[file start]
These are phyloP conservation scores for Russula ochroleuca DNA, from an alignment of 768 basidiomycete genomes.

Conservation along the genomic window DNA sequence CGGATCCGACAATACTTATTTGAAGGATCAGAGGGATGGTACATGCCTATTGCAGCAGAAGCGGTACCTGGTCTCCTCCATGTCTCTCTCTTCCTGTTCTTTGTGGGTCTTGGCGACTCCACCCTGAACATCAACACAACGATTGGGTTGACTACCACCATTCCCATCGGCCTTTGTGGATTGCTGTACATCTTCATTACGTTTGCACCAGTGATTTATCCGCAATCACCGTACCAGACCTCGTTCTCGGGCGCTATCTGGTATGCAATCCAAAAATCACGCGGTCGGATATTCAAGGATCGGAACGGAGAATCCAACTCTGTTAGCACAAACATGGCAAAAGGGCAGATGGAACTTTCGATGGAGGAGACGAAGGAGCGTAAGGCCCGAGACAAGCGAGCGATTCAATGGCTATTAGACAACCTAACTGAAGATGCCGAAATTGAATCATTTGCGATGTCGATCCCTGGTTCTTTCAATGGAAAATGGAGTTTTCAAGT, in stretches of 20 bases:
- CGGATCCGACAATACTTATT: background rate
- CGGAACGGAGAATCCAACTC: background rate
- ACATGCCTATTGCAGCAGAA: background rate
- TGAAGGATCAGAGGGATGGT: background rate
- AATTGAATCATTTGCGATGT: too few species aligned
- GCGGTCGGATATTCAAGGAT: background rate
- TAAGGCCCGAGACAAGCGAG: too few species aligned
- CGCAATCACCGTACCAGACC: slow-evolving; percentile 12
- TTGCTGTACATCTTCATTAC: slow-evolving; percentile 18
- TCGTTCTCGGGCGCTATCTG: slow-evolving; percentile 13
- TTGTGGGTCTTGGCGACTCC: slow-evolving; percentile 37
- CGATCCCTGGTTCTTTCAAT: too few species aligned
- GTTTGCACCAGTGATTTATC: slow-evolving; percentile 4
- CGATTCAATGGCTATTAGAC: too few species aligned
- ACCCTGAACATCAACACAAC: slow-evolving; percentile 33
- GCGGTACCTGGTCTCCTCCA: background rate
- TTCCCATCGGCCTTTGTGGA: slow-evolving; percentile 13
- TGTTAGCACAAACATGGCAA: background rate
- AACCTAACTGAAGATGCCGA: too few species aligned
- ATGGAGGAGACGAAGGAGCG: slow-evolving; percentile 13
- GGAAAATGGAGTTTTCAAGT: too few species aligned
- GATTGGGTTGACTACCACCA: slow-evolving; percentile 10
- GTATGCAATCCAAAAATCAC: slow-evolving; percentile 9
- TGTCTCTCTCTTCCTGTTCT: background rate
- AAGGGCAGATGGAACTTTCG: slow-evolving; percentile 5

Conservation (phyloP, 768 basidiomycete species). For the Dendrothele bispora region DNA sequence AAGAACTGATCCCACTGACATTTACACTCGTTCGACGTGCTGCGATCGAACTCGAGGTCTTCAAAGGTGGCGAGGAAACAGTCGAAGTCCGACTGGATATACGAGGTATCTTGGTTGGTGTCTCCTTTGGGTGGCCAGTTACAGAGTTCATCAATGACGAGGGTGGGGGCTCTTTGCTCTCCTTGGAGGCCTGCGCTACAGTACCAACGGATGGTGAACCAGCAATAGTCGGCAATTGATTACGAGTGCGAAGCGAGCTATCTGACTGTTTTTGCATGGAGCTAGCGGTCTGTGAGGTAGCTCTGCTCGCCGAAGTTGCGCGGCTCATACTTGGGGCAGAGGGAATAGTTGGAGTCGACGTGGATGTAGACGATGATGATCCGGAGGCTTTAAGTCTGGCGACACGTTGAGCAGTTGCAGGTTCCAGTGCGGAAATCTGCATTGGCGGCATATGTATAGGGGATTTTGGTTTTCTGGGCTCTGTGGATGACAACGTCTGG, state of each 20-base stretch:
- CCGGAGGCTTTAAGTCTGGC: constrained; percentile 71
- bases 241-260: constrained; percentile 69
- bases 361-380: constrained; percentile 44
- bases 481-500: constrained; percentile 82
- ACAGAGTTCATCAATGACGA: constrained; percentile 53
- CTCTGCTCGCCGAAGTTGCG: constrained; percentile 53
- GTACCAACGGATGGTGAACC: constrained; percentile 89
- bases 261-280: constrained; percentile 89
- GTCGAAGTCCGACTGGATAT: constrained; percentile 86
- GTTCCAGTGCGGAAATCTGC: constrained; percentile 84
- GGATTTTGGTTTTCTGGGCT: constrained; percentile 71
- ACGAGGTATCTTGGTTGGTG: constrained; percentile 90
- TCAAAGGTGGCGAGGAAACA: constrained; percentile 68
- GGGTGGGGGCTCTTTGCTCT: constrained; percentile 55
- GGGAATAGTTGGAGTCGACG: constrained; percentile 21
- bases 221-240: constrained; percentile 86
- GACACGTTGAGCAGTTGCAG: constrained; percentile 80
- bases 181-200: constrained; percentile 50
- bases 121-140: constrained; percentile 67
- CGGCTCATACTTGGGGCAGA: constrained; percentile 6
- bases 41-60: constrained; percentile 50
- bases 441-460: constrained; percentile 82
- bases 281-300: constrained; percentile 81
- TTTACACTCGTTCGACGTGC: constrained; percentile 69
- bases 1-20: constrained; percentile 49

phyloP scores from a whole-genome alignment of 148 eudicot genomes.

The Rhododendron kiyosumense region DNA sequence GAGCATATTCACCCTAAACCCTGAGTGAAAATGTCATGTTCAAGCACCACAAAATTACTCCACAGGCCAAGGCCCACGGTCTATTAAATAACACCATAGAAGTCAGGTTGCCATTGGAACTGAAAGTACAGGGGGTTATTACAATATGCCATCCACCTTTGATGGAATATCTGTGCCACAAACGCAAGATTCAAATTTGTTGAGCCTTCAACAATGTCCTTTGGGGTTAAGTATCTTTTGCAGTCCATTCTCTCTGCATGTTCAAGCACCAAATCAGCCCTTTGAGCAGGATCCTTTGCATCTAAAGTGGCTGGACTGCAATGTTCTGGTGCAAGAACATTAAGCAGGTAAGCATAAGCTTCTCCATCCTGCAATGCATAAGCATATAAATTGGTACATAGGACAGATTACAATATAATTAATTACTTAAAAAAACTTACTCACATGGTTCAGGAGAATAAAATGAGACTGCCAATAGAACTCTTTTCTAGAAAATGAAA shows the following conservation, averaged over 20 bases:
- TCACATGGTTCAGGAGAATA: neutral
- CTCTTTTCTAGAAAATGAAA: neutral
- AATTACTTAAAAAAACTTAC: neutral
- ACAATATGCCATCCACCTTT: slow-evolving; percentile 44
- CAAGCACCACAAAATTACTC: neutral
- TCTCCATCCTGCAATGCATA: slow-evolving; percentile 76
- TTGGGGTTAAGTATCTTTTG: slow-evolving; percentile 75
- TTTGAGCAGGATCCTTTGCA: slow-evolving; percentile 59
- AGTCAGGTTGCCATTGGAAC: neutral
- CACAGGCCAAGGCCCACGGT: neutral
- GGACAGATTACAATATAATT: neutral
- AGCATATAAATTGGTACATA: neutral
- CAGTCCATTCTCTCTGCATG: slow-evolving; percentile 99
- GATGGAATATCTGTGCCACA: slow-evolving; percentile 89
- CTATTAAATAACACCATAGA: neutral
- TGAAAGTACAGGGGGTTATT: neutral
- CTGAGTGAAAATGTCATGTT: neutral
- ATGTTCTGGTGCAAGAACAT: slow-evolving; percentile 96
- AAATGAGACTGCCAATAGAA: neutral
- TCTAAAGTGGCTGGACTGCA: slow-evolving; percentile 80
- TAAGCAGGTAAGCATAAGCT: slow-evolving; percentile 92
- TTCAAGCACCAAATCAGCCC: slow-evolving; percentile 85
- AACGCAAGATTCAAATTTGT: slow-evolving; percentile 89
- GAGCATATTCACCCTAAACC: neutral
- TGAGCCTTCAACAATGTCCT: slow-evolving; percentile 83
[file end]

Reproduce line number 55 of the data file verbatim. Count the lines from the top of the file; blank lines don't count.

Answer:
The Rhododendron kiyosumense region DNA sequence GAGCATATTCACCCTAAACCCTGAGTGAAAATGTCATGTTCAAGCACCACAAAATTACTCCACAGGCCAAGGCCCACGGTCTATTAAATAACACCATAGAAGTCAGGTTGCCATTGGAACTGAAAGTACAGGGGGTTATTACAATATGCCATCCACCTTTGATGGAATATCTGTGCCACAAACGCAAGATTCAAATTTGTTGAGCCTTCAACAATGTCCTTTGGGGTTAAGTATCTTTTGCAGTCCATTCTCTCTGCATGTTCAAGCACCAAATCAGCCCTTTGAGCAGGATCCTTTGCATCTAAAGTGGCTGGACTGCAATGTTCTGGTGCAAGAACATTAAGCAGGTAAGCATAAGCTTCTCCATCCTGCAATGCATAAGCATATAAATTGGTACATAGGACAGATTACAATATAATTAATTACTTAAAAAAACTTACTCACATGGTTCAGGAGAATAAAATGAGACTGCCAATAGAACTCTTTTCTAGAAAATGAAA shows the following conservation, averaged over 20 bases: